Septivium Learn about everything

The reading list: 2. What subjects?

After trying to decide how many books to read, how do we divide them up between subjects? What needs to be covered in order to cover everything in the world ever as best we can?

There is no correct answer to this and it could cause arguments that will never end. I barely know where to begin so let’s look at what’s taught in schools. Here’s the list of subjects taught in UK schools to 11-16 year olds:

I’m not sure that really helps. But it does make clear that Septivium’s reading list can’t teach us everything. Some things — Art, Languages, Music, PE, Science — require varying degrees of practical skills that we’re not going to learn from books. We can learn some Art History but we’re not going to learn to paint. We can learn about physics but we’re not going to be doing experiments. We can learn about the human body but we’re not going to schedule in some football.

So what can we learn? I may be wrong, but I think we’ll need to state some biases from the start. For example, while I want to learn about the history of the whole world, I’m probably more biased towards the history of Europe and the United States. I could imagine including a book that covers, say, the history of America, or Europe since 1945, but not one solely about the history of Botswana (sorry Botswanans, nothing personal).

Rather than just say “I have no idea about this, what do you think?” it might be more useful to have a starting point to rip apart and change. So, here’s my off-the-top-of-my-head first draft of a list of subjects:

Plenty of biases in there I’m sure. Not least hidden under “Literature” — I’m assuming this would mostly be English-language, although I see no reason why we couldn’t provide alternatives for people who want to study literature in other languages.

All of these topics should be broken down into smaller chunks, although many I don’t know well enough to know how. There are other topics missing. The implied structure could be different. We haven’t even begun to work out how to divide the total number of books between the topics.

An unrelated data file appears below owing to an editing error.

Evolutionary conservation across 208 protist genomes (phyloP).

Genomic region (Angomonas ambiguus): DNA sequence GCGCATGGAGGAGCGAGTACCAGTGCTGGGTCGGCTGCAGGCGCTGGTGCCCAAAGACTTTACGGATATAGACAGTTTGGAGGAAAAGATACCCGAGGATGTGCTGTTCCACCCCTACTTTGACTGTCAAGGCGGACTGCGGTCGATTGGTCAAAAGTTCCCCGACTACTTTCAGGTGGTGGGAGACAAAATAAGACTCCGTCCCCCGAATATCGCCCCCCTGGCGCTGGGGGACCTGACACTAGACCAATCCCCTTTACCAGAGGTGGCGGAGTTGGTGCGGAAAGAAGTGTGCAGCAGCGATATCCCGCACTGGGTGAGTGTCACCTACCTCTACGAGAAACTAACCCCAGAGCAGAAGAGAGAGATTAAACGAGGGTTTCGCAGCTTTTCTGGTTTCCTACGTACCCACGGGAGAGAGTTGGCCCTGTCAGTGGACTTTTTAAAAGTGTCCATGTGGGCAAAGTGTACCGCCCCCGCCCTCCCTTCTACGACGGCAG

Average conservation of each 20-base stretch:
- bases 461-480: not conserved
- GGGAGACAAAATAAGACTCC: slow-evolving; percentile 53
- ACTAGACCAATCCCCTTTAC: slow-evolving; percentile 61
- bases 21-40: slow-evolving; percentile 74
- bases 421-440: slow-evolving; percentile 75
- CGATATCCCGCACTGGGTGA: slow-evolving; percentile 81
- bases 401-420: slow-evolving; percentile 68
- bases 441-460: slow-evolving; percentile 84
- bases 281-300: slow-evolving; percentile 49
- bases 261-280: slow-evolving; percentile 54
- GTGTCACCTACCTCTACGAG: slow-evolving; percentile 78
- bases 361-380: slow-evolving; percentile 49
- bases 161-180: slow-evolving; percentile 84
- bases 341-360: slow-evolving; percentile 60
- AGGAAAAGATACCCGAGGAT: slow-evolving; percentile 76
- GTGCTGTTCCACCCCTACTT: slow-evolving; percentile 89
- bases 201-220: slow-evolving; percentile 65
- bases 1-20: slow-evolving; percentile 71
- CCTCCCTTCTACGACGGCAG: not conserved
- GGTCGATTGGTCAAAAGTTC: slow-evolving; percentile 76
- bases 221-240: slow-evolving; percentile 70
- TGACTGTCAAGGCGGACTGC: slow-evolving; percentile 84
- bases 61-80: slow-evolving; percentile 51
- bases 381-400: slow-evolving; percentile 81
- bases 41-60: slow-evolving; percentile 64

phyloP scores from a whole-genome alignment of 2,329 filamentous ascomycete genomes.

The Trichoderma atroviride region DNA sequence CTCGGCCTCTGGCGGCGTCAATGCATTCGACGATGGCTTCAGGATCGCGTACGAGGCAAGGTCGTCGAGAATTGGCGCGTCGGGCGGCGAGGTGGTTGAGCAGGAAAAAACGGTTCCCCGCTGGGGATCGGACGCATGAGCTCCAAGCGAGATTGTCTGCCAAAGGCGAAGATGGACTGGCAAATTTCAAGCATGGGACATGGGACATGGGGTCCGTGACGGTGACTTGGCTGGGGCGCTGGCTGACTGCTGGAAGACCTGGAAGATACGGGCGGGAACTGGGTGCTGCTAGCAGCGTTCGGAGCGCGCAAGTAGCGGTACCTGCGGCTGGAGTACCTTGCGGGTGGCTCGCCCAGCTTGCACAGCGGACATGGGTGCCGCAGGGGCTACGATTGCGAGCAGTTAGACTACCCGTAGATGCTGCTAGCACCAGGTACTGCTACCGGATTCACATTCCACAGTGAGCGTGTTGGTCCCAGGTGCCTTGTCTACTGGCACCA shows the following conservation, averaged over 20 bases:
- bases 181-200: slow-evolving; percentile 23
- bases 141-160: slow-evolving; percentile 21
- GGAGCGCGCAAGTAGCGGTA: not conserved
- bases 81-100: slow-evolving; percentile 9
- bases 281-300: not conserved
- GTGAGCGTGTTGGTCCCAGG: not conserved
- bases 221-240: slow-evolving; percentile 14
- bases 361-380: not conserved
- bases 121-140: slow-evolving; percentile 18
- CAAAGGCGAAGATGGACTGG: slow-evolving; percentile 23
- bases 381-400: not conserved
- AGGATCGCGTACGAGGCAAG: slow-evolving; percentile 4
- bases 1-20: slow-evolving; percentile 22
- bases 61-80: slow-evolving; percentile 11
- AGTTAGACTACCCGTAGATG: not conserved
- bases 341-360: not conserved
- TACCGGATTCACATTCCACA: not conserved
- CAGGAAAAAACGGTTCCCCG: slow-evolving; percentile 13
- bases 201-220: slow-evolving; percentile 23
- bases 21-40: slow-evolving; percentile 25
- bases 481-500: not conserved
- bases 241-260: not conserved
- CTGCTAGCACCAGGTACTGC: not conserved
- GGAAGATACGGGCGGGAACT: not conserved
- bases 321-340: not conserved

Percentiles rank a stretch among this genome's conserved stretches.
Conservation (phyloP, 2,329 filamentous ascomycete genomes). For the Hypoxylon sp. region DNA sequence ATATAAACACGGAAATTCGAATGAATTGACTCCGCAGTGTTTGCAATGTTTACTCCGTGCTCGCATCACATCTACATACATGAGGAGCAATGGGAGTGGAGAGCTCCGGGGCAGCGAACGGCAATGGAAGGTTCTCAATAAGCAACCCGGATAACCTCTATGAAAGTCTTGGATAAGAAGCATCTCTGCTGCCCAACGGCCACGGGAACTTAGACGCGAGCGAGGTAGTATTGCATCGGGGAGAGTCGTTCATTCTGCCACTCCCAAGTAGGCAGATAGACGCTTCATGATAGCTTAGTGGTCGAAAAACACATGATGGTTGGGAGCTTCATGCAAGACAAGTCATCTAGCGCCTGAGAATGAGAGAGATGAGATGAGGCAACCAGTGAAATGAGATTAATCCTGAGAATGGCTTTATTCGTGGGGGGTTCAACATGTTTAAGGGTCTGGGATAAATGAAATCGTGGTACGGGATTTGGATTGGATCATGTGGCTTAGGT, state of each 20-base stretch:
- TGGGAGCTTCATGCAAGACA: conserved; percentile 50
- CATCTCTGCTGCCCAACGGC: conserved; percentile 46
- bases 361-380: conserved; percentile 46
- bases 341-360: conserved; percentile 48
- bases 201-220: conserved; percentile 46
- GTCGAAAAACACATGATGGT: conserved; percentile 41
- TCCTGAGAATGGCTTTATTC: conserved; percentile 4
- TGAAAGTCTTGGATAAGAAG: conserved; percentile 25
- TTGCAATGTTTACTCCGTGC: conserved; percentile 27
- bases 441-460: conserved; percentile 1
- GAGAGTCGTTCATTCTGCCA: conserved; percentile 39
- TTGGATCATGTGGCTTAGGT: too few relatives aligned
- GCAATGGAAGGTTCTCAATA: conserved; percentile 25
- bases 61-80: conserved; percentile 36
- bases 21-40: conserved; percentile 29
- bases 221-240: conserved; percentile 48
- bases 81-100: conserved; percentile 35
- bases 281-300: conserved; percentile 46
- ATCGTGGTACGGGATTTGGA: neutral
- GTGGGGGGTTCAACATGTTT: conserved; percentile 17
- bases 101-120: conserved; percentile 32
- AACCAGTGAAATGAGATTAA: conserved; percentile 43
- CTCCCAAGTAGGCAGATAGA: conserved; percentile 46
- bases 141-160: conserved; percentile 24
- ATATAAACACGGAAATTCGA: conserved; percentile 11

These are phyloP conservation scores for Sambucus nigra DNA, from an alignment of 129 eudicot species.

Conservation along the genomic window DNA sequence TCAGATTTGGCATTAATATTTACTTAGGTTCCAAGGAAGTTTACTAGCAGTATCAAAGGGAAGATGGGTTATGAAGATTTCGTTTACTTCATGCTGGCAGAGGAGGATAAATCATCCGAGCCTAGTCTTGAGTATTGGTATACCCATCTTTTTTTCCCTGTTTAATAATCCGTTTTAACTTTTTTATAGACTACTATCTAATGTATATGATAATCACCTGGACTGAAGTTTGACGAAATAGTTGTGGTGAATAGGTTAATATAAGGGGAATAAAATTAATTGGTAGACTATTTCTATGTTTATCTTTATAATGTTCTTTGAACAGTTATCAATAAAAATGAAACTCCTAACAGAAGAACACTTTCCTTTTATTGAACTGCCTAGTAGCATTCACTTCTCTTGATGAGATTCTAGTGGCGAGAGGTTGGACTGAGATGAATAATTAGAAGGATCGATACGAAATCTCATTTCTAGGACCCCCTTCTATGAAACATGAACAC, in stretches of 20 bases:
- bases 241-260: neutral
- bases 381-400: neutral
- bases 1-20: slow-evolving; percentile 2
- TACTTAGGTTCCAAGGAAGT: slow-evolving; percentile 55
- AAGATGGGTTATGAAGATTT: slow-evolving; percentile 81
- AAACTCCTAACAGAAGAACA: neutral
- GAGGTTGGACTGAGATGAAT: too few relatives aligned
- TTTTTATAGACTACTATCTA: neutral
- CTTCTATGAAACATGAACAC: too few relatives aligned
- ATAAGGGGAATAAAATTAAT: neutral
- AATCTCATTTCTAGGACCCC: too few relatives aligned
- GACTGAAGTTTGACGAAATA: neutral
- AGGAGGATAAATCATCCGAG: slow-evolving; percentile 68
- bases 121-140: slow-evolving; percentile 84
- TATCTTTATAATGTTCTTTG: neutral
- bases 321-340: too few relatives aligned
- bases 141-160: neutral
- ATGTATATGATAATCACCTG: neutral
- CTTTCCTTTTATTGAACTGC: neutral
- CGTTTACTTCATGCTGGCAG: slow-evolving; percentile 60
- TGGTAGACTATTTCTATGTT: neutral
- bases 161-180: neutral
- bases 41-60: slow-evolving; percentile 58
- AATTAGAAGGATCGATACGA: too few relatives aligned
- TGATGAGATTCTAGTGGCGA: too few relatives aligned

That’s enough from me for now. I’d love to know (a) if you know of any useful examples of reading lists or topic lists that try to cover everything or (b) what changes you’d make to my sacrificial list above.

I’ve set up a wiki for this and future things. Feel free to edit the subject list there or post a comment below. (I’ve closed the wiki due to all the spam, sorry.) Thanks.


Tried adding this to your topic list but couldn’t figure out how to, do I need a password?

Posted by phil at 7pm, 25 February 2009 #

I think there is a case for ‘how to’ books in a couple of areas you dismissed as unable to teach. For example, what is the ultimate book on how to draw? The best book on how to play football (or, perhaps, exercise generally, or think about exercise – sports psychology). These are areas where I have learnt a lot from books that I’ve then put into practice – and there are some gems and some duds out there.

Posted by Jemima at 9am, 26 February 2009 #

Phil: Were you unable to click the Edit link? I noticed a problem in Safari that stopped most of those links being clickable, which I’ve now fixed. Otherwise, it should work fine without a password. Let me know how you get on.